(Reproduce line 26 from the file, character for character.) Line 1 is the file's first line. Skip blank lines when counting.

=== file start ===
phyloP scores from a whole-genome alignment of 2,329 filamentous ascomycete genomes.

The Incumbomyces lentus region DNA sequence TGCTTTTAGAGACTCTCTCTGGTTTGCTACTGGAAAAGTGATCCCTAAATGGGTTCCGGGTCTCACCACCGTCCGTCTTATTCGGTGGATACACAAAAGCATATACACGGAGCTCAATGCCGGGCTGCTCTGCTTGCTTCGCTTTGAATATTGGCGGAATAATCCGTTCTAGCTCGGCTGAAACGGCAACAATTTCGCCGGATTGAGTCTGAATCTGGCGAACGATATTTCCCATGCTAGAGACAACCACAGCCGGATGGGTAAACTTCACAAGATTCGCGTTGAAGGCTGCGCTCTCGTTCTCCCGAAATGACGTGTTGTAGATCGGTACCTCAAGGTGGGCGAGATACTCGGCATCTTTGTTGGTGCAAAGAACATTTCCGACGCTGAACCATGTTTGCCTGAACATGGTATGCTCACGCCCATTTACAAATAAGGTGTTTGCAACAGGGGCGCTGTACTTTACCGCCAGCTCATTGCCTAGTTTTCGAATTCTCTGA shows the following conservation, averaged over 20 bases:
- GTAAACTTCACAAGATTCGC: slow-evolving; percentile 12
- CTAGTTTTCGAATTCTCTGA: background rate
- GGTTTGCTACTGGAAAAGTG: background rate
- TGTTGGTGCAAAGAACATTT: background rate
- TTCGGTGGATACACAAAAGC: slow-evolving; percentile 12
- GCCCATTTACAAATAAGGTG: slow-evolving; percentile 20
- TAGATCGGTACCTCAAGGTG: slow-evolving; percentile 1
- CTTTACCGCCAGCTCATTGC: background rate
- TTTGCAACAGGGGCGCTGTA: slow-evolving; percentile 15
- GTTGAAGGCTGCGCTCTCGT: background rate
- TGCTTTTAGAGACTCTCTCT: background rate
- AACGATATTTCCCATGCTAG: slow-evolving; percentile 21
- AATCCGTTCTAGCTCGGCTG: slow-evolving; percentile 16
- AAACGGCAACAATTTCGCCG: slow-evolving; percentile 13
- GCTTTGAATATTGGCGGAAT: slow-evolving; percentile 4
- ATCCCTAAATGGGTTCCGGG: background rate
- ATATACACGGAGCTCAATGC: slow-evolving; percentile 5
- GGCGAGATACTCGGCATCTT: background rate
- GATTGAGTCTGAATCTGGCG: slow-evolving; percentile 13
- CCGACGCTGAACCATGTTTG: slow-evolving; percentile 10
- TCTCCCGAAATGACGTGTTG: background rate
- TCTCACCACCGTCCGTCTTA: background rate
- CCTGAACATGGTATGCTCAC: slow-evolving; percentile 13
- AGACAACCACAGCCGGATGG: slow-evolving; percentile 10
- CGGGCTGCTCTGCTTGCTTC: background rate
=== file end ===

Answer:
- AGACAACCACAGCCGGATGG: slow-evolving; percentile 10